Meal-and-Rest-Break, Funding Bills on Congressional Agenda

McCarthy by Joshua Roberts/Bloomberg

A key trucking provision tucked in an aviation reauthorization bill in the Senate and bills that would keep the U.S. Department of Transportation funded through fiscal 2019 await members of Congress when they return June 4 to Washington from the Memorial Day recess.

The Senate’s Federal Aviation Administration policy measure, which would reauthorize the country’s aviation system, also would ensure nationwide uniformity on meal-and-rest-break rules for truck drivers. The bill’s sponsors have said they intend to advance the legislation prior to the congressional July 4 recess, although Republican floor managers have yet to schedule its consideration. A House-passed FAA policy bill includes a similar provision. The provisions are meant to clarify a 1994 law to block a 2011 California meal-and-rest-break law.

California’s law requires employers to provide a “duty-free” 30-minute meal break for employees who work more than five hours a day, as well as a second “duty-free” 30-minute meal break for people who work more than 10 hours a day.

American Trucking Associations supports the provision in the aviation bills.

“This clarification will ensure motor carriers can continue to operate efficiently and competitively, under nationally uniform federal regulations, rather than being forced to adhere to a state-by-state patchwork of rules governing driver hours and pay practices,” according to ATA.

Through the summer and into the fall, the Republican-led Congress will aim to advance another tax reform package and focus on opioid-relief measures, immigration reform and infrastructure funding policy, said House Majority Leader Kevin McCarthy (R-Calif.) in published reports May 30.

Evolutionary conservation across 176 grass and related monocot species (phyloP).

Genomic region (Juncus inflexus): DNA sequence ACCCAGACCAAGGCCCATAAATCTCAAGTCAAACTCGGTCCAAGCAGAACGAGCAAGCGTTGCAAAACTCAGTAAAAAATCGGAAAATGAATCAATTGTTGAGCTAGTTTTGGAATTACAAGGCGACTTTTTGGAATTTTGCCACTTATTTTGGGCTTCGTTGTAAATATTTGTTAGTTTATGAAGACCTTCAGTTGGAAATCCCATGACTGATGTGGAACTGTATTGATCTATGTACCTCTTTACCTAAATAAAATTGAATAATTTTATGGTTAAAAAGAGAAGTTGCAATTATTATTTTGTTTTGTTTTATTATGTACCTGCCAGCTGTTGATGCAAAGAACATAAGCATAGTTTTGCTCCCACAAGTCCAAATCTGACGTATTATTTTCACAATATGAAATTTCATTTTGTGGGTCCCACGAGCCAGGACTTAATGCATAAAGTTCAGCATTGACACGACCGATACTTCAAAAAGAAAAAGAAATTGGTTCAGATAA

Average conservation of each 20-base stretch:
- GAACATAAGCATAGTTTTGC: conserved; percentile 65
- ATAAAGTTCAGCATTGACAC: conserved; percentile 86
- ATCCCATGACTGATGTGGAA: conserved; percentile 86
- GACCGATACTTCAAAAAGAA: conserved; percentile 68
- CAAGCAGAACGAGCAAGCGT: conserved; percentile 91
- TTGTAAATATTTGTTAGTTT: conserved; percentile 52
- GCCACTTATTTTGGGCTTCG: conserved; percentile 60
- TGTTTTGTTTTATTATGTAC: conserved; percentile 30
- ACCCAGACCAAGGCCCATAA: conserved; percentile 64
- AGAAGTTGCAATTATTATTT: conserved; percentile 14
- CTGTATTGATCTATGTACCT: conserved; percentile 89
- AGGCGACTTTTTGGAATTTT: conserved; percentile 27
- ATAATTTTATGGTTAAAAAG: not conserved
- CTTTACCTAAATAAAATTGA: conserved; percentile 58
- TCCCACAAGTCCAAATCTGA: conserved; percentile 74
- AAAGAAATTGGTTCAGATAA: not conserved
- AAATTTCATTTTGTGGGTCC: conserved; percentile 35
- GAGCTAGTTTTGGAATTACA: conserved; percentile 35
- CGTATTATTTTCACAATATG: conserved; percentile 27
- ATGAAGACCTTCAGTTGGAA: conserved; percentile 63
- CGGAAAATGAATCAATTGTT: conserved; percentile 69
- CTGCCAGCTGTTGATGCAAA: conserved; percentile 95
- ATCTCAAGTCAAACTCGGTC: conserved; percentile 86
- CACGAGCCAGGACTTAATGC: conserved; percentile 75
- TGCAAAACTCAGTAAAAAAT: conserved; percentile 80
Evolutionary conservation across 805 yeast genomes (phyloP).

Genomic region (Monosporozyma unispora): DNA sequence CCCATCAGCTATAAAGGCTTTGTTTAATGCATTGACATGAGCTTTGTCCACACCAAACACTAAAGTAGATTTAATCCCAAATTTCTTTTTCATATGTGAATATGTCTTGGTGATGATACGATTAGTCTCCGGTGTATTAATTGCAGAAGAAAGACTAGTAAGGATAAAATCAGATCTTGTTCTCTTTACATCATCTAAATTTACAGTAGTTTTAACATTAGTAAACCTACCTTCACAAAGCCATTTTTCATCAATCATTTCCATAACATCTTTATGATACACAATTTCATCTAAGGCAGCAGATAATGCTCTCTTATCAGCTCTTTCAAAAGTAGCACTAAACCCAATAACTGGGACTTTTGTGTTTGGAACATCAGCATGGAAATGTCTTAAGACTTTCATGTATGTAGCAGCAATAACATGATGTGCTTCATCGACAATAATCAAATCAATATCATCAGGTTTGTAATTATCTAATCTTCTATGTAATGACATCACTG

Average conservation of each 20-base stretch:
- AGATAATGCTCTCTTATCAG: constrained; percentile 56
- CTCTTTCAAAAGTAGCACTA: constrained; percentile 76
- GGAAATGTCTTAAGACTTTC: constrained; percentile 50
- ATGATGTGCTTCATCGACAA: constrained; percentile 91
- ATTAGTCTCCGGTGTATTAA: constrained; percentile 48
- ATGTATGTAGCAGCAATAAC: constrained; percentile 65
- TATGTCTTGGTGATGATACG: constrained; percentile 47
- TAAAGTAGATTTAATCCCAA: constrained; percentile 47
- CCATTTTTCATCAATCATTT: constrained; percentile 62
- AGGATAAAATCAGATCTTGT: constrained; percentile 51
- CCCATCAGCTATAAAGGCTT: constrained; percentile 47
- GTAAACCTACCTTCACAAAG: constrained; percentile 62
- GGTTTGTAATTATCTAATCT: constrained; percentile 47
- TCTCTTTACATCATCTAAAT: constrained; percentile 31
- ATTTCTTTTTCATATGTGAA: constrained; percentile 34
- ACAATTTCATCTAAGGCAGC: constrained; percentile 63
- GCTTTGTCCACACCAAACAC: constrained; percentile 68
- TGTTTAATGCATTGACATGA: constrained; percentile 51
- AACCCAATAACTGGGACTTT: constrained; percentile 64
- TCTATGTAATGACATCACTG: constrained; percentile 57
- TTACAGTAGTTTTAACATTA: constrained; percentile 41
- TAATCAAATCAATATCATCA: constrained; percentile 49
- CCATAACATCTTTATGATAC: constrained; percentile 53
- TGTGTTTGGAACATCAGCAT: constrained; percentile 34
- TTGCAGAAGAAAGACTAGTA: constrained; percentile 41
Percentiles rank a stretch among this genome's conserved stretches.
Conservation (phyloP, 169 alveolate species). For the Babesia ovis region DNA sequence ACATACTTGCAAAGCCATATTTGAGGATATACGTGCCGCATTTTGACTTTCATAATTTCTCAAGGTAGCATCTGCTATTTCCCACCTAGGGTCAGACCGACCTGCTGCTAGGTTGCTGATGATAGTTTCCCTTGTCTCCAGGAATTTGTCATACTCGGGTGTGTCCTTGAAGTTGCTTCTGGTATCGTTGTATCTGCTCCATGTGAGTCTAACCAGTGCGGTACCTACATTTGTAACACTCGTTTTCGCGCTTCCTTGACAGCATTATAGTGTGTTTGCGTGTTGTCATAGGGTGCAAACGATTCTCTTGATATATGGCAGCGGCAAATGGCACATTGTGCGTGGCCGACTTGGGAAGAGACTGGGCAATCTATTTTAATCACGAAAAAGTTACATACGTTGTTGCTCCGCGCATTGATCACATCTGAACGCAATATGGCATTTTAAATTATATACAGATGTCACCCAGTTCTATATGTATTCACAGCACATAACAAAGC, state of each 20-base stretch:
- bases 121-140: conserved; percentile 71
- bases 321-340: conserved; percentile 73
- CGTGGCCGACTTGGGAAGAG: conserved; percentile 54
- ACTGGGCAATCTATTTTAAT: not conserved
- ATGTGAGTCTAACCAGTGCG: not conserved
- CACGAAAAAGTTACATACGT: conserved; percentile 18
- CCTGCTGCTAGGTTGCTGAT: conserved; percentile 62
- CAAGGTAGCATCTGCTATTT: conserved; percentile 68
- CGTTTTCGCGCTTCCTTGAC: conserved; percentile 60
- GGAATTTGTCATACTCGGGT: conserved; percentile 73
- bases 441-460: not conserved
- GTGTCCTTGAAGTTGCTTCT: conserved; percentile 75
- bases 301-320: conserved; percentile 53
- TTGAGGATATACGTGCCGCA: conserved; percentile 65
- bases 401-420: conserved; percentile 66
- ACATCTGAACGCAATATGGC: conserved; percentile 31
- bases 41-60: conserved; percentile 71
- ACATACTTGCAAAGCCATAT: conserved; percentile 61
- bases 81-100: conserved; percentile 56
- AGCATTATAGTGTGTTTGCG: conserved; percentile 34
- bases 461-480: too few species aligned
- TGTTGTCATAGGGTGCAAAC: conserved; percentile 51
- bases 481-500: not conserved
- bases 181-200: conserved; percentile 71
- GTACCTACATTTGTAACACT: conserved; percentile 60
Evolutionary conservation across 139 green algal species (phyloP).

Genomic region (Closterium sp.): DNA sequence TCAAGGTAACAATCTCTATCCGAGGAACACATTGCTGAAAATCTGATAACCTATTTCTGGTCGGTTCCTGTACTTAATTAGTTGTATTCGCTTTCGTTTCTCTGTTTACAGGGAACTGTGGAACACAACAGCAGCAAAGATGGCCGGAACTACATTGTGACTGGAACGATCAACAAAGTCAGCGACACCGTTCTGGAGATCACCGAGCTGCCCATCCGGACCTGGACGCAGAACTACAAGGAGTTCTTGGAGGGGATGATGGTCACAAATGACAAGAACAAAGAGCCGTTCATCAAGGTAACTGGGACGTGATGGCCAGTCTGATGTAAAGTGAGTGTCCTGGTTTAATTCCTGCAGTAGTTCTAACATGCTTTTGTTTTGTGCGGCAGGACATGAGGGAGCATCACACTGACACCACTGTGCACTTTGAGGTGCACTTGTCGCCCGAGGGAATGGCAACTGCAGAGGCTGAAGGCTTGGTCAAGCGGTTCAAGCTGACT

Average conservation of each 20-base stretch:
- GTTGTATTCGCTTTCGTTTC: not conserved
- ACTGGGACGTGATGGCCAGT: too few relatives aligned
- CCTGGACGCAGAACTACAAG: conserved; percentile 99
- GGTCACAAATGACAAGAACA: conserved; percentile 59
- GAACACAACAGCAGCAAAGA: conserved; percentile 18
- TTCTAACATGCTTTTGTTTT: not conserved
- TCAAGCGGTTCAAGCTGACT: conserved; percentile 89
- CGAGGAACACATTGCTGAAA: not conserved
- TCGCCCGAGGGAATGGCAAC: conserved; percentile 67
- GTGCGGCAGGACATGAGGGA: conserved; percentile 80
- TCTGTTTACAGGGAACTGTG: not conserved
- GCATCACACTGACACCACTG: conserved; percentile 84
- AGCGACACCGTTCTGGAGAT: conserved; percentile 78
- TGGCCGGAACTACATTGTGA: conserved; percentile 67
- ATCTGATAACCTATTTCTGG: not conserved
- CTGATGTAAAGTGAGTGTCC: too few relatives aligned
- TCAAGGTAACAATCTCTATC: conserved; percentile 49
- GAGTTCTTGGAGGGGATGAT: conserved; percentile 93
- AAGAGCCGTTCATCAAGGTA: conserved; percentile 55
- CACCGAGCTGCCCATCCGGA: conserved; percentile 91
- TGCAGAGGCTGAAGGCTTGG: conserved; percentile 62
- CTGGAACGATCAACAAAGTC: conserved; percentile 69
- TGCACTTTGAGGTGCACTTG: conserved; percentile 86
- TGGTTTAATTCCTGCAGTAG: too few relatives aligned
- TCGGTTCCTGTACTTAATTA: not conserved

“Well, we’ve got a great deal. First of all, we want to finish off what we’re doing,” McCarthy said, regarding his caucus’ agenda for 2018. “We got another tax reform to go through, we got infrastructure, we’ve got opioids, we want to continue to build this economy so the next century is America’s century, and that also means solving immigration.”


Shuster by Jaclyn O'Laughlin

Prior to the Memorial Day break, Republican funding leaders in the House advanced a fiscal 2019 transportation appropriations bill that sponsors described as a comprehensive infrastructure measure. Senate appropriators are expected to take up their version in June.

Not to be outdone, outgoing Rep. Bill Shuster (R-Pa.), the top transportation authorizer in the House, reiterated his goal of marking up a long-term infrastructure policy bill this year. Shuster’s effort, however, would contradict the White House’s position on infrastructure policy. White House officials recently have said President Donald Trump would look to advance an infrastructure measure in 2019.

“I don’t know that there will be one by the end of this year,” White House Press Secretary Sarah Sanders said on May 9.

Dropping infrastructure policy from the White House’s legislative priority list for 2018 is a departure from Trump’s pledge to focus on a bill during his first 100 days in office that would modernize the country’s transportation grid.

On Feb. 12, the White House unveiled a 10-year, $1.5 trillion proposal that would rely heavily on private capital. The plan has failed to gain support from congressional transportation leaders despite Transportation Secretary Elaine Chao’s endorsement during several congressional hearings.

Lawmakers from rural districts question the effectiveness of turning over to the private sector roadways and bridges. Lawmakers from urban districts have clamored for additional funding for public transportation projects.